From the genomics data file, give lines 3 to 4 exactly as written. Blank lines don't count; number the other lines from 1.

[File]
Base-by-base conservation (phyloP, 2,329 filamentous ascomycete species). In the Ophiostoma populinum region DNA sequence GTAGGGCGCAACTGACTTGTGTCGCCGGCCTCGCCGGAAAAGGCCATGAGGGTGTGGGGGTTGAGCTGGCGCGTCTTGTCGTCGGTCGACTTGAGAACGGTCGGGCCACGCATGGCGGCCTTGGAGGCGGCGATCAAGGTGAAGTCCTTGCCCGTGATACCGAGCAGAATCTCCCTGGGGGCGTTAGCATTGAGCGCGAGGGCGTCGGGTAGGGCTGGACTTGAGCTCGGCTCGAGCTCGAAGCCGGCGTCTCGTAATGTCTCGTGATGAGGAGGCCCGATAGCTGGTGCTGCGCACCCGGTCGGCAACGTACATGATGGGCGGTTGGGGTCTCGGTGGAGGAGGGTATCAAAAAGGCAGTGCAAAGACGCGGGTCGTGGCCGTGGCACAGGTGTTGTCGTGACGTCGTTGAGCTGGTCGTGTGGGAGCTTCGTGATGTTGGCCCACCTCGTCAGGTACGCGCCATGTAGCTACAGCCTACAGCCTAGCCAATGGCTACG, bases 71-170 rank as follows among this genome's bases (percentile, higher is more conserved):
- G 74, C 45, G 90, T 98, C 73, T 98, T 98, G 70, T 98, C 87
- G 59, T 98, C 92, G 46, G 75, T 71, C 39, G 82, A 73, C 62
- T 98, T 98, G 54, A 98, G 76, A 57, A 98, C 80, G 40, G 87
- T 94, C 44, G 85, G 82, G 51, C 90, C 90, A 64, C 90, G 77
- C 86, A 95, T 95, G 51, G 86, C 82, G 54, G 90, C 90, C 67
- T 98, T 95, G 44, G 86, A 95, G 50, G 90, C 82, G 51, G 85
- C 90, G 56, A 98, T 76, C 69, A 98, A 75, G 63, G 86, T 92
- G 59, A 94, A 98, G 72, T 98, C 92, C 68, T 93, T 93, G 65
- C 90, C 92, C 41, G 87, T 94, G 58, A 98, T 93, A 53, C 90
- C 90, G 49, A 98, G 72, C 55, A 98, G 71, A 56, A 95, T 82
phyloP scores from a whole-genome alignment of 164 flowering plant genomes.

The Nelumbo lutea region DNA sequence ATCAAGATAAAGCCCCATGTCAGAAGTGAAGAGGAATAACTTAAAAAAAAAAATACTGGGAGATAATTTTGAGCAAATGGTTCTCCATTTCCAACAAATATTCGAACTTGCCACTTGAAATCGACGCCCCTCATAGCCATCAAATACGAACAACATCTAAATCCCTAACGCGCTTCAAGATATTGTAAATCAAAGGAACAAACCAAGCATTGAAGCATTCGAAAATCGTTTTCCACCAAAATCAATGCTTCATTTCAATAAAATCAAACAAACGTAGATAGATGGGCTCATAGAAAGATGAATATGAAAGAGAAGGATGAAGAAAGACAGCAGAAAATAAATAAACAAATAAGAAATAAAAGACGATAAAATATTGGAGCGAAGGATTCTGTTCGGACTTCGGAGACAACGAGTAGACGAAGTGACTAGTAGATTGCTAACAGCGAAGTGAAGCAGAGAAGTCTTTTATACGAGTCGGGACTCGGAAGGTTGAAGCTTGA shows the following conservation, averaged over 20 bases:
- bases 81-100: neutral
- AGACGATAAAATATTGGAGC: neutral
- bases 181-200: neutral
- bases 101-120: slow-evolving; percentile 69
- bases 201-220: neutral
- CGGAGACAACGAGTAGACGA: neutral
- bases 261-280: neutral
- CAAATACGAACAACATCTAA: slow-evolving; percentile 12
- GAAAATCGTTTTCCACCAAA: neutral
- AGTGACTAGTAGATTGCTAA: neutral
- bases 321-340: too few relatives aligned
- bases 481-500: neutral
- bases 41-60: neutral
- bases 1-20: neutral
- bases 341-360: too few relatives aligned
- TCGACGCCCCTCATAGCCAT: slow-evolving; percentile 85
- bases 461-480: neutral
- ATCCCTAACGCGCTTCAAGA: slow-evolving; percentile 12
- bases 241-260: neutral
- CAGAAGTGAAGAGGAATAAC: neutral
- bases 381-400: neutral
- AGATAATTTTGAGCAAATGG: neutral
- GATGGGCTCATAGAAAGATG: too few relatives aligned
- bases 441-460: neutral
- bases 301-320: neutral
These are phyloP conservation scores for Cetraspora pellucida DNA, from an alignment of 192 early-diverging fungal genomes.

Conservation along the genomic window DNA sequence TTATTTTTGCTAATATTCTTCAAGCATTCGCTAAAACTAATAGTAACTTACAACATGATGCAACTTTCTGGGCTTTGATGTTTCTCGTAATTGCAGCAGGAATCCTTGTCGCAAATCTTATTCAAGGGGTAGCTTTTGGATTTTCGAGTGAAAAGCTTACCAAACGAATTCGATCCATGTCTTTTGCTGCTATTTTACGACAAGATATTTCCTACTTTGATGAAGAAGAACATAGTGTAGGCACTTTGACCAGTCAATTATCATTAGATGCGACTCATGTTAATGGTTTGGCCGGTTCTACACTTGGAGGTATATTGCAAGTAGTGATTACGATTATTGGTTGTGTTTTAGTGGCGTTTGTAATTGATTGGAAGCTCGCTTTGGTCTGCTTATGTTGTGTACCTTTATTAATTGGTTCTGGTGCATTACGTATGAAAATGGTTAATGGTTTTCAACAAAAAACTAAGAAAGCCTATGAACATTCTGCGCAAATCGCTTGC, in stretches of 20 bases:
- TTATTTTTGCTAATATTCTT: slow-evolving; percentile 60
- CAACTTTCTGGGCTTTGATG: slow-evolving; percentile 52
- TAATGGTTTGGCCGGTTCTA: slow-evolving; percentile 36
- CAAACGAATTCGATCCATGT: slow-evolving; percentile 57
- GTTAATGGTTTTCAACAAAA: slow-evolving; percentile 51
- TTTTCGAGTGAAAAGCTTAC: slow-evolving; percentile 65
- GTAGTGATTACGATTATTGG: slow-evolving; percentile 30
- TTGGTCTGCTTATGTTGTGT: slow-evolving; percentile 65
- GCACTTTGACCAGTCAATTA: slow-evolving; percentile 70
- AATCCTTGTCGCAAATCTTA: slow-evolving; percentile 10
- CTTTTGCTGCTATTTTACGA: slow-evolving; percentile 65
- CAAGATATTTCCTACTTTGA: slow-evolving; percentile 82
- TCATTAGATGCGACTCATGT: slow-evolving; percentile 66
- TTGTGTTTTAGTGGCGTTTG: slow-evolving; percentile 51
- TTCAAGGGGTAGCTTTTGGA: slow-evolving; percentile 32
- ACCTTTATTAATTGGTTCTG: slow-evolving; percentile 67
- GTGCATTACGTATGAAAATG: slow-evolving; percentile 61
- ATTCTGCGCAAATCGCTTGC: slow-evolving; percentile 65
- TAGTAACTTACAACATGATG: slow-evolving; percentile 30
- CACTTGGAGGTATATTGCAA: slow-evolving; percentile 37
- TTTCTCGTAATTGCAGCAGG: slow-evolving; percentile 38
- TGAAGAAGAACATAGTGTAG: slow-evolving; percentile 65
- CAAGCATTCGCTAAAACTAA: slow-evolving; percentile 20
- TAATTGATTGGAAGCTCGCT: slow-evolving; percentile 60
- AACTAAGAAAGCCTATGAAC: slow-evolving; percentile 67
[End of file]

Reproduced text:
- G 59, T 98, C 92, G 46, G 75, T 71, C 39, G 82, A 73, C 62
- T 98, T 98, G 54, A 98, G 76, A 57, A 98, C 80, G 40, G 87